Time is Against Me Now

This always happens, damn it.  I give myself a reasonable, decent timeframe to finish the line edit for The Persistence of Memories, and something comes along and says “OH HEY You need to get this done first, there’s a couple of errands you also need to do outside the house, and oh, by the way, Day Jobbery has been busier than usual, so chances of you sneaking any writing in during the day is slim to nil.  Oh, and remember those blogs that you ignored all weekend because you were too busy shopping and doing housework, and watching the new X-Files episodes?”

Grumble grumble whine whine.

But you know, I’m not going to let it get to me.  This has happened enough times that the most I can do is work around it.  I’ve read too many blog writers and webcomic artists that have this same issue, and that’s all you can do:  soldier on the best way you can.  I say this, as it seems my original schedule has gone a bit wonky.  I’m pushing the release of The Persistence of Memories out a few more weeks, mainly because after this line edit is done, I’m going to need to give it another surgery.  It’s great as it is, but it’s still far too long at nearly 169k words.  That’s actually about 15k more than A Division of Souls.  The response to that book, by the way, has been quite positive, except for the words no writer really wants to hear: it’s too long.  And Book 3 is even longer than Book 2, which is not a good sign at all.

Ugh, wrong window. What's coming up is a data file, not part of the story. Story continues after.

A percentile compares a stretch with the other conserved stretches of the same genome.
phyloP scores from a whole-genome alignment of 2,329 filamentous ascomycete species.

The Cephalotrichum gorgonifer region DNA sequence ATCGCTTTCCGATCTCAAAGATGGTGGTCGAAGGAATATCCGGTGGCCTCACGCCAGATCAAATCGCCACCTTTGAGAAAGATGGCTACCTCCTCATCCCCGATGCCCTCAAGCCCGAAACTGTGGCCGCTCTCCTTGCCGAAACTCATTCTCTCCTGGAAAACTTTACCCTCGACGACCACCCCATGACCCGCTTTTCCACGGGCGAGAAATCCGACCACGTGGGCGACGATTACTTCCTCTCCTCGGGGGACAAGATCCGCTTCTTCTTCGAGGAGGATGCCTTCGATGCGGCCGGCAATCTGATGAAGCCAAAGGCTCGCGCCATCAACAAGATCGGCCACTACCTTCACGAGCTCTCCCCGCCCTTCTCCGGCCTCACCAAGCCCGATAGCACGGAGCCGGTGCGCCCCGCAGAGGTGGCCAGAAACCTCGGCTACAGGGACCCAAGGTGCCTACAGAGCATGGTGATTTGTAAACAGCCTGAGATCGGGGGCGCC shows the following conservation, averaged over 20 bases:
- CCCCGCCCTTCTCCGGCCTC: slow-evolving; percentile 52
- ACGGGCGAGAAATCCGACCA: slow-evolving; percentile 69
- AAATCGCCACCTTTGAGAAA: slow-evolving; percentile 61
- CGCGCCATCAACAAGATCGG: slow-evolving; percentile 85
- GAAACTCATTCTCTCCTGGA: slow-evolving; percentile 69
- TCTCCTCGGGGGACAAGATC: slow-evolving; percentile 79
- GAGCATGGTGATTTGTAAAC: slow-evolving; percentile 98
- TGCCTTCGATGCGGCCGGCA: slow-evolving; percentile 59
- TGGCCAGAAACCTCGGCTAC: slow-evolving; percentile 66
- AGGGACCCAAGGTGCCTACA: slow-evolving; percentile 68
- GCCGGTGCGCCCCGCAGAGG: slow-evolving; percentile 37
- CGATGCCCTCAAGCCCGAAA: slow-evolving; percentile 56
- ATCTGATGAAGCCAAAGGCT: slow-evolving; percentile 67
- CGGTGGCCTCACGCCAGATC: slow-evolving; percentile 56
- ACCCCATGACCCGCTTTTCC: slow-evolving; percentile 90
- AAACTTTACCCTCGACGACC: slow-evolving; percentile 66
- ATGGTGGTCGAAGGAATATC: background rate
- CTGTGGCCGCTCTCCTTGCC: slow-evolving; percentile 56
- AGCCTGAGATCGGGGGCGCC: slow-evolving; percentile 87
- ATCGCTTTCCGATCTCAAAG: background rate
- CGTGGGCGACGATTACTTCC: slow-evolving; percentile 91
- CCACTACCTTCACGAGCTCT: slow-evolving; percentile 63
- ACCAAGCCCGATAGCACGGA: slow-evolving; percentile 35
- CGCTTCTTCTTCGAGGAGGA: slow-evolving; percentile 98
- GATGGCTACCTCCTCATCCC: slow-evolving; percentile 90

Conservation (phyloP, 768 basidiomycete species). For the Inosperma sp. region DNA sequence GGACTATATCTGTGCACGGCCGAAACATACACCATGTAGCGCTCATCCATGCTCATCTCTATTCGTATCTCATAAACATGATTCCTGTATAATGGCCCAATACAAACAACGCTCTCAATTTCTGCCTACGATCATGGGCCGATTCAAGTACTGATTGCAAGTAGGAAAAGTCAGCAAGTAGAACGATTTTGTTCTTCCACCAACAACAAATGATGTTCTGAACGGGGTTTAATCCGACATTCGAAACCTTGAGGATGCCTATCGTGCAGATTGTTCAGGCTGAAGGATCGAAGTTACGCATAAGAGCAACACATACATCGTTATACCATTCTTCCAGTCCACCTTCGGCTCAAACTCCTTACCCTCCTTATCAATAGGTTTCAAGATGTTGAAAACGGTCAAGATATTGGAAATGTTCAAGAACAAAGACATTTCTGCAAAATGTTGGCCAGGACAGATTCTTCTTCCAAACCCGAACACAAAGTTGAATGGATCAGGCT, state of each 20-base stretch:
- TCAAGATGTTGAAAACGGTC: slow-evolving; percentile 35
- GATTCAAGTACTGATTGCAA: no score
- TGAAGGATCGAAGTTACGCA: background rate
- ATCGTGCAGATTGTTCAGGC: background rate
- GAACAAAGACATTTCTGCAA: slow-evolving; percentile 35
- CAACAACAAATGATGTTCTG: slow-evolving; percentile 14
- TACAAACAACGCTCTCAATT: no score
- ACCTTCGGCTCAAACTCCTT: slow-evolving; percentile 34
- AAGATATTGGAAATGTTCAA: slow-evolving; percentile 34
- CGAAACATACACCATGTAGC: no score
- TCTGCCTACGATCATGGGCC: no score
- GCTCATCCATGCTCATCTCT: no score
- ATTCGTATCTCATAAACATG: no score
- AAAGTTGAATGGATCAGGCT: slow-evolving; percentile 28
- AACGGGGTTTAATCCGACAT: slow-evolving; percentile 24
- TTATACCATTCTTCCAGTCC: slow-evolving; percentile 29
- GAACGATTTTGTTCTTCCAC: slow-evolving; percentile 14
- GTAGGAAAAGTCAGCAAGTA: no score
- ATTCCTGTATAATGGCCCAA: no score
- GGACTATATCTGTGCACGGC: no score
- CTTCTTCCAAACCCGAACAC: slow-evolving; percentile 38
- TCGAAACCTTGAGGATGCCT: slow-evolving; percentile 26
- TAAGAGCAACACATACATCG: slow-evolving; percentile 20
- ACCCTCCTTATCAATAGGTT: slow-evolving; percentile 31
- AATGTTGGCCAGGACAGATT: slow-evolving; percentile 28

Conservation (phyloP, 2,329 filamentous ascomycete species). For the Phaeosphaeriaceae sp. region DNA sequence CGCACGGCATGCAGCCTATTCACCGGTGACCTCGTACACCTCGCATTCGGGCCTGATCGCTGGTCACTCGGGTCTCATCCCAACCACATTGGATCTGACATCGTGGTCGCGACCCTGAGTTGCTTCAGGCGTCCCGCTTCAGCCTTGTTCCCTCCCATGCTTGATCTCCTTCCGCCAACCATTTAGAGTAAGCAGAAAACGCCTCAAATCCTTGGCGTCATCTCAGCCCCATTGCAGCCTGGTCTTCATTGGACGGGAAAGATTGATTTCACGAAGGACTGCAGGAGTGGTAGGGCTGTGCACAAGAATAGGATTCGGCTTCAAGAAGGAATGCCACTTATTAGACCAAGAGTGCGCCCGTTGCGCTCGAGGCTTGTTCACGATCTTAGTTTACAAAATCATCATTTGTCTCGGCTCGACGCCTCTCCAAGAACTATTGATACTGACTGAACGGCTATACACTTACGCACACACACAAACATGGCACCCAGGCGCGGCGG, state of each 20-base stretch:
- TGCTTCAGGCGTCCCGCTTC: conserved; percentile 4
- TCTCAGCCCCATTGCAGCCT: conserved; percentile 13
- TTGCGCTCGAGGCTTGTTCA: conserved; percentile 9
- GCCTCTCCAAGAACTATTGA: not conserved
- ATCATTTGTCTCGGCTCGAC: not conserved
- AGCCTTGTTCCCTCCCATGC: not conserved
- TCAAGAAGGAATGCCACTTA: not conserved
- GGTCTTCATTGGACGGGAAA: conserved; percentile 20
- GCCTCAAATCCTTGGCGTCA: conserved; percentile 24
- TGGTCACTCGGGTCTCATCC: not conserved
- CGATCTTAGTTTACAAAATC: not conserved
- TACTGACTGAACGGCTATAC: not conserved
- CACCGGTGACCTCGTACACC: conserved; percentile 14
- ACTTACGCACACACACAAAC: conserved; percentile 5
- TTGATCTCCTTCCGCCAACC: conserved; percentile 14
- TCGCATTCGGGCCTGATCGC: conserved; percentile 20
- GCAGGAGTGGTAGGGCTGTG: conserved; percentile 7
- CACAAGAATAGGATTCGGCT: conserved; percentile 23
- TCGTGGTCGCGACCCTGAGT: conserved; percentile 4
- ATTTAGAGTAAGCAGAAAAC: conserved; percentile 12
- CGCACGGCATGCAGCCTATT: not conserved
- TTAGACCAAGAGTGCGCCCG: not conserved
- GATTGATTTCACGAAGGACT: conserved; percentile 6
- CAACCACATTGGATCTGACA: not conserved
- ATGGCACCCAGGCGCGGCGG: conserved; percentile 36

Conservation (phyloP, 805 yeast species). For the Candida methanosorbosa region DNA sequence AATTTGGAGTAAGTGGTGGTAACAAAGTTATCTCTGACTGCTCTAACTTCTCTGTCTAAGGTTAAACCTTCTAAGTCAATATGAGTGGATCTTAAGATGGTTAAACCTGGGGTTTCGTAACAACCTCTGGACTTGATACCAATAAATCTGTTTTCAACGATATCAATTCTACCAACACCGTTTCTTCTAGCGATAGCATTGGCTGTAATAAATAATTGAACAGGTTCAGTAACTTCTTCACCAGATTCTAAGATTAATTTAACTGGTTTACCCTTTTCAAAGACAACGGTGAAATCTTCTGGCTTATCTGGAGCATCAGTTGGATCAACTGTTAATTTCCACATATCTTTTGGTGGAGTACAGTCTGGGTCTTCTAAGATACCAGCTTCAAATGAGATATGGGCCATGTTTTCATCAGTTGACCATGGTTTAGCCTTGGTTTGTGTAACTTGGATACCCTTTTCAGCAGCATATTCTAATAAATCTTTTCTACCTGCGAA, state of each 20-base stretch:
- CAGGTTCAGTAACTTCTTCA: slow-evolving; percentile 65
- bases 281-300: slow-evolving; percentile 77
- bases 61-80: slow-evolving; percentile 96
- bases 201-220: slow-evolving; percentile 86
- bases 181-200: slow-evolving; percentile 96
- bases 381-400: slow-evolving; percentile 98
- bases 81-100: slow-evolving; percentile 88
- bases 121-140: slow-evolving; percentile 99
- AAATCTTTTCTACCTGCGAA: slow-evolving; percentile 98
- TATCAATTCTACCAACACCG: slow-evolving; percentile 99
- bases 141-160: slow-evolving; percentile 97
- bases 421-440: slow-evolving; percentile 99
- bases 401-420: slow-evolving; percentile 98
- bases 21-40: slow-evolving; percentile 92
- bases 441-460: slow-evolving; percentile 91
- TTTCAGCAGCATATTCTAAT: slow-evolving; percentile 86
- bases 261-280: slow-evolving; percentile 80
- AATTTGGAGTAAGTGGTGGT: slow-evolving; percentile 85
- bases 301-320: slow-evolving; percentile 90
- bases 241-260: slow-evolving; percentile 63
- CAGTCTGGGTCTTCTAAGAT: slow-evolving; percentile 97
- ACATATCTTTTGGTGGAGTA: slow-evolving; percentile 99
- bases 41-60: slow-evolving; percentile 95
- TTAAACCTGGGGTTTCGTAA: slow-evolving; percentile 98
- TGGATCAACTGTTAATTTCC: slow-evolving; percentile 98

But!  But!  It’s a piece of art!  You’re supposed to savor the pace both when it’s fast and slow!  Why does no one understand my genius?

Heh.  Yeah, right.  More like, “….Oh.  Yeah.  Huh.  You’re right, that bit’s pretty sluggish.  I should definitely speed it up.”

The thing with self-publishing is that you’re going to see it, warts and all.  The original 150k version of ADoS is still out there as an e-book and a trade until I get around to re-editing that.  On the one hand, as a writer, I feel like a failure because I put the book out there well before it was completely ready, and now No One Will Ever Trust Me as an Author Ever Again.

On the other hand, I can just get back on the horse, fix what needs fixing, present it again, and move on.

Whatever works, kids.